By Cynthia Lee
Antibiotics improve growth in children at risk of undernourishment in low and middle income countries, according to researchers at McGill who have just conducted a research literature review on the subject. Their results, published in the British Medical Journal, suggest that the youngest children from the most vulnerable populations benefit most and show significant improvements toward expected growth for their age and sex, particularly for weight.
Malnutrition in early childhood, reflected in poor growth, is the cause of nearly half of all mortality worldwide in children less than five years old. Antibiotics are currently recommended by the World Health Organization (WHO) for severely malnourished children, and those infected or exposed to HIV, to reduce mortality.
But while antibiotics have been linked to significant height and weight gains among children from undernourished populations in countries such as Guatemala, Malawi, Zambia and Brazil, some studies have found no significant effect of antibiotics.
A team of researchers from McGill, the University of British Columbia and others, set out to determine whether antibiotics lead to improvements in growth in pre-pubertal children living in low and middle income countries.
“We looked at changes in both height and weight,” says Ethan Gough, McGill PhD candidate in the Faculty of Medicine (Department of Epidemiology, Biostatistics and Occupational Health). “We searched the research literature for studies that treated children aged 1 month to 12 years with an antibiotic, and analyzed the results of 10 trials involving 4,316 children in seven low and middle income countries. Children were generally smaller in height and weight than adequately nourished children of the same age. This group of studies reflects the spectrum of stunting and wasting malnutrition seen in these countries,” says Gough, the paper’s first author.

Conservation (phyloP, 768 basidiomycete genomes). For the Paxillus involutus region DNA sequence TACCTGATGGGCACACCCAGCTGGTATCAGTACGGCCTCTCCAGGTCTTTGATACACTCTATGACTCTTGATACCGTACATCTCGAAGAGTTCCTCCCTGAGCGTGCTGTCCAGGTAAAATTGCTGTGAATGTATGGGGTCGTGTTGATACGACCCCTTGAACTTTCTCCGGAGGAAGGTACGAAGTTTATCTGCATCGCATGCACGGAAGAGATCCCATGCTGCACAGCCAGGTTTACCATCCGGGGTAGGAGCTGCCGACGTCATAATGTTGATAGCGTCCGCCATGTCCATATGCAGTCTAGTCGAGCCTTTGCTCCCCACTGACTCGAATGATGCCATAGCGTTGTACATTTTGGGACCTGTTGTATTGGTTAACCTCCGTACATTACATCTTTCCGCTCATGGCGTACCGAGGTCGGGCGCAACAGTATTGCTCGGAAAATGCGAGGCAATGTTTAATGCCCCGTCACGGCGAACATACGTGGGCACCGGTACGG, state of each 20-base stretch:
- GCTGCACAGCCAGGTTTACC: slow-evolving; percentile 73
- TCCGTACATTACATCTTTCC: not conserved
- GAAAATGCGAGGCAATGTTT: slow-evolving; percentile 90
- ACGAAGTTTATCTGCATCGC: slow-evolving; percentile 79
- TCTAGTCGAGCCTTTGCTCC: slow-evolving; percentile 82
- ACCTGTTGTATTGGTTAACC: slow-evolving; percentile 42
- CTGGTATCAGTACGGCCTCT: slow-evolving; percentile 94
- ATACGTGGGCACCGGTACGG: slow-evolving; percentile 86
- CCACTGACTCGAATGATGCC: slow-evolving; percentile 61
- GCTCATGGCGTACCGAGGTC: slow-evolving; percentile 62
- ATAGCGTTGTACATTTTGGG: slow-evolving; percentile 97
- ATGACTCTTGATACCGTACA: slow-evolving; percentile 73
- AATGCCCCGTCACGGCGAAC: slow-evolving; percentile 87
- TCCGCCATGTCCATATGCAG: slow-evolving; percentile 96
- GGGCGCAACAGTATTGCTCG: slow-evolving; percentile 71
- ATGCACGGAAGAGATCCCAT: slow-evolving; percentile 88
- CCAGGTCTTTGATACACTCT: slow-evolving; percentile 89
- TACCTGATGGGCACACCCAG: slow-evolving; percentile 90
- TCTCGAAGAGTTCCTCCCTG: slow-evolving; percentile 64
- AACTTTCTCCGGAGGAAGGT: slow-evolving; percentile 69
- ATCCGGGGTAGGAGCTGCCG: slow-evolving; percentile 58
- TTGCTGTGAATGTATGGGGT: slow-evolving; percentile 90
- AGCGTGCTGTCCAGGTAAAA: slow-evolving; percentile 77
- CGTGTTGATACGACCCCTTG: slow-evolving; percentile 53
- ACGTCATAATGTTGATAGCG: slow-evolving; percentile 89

“Overall, we found that antibiotic treatment had a positive effect on both height and weight with increases of 0.04 cm/month for height and by 23.8 g/month for weight,” says Amee Manges, a professor in the School of Population and Public Health, at the University of British Columbia, “After accounting for differences in the age of the study participants, effects on height were larger in the youngest children and effects on weight were larger in the trials that were conducted in Africa.”
Poor growth has been linked to infections and to the microbes that normally reside in the human gut. Though mechanisms responsible for the growth-promoting effects of antibiotics remain unclear, they may help resolve underlying infections in these children, or alter the microbes that live in the gut. However, the use of antibiotics is not without risks.
“The overall gains in growth confirm the benefits of antibiotics in high-risk populations,” says Gough. “However, more research is needed to better understand the underlying reasons for improved growth so that safer treatments can be developed.”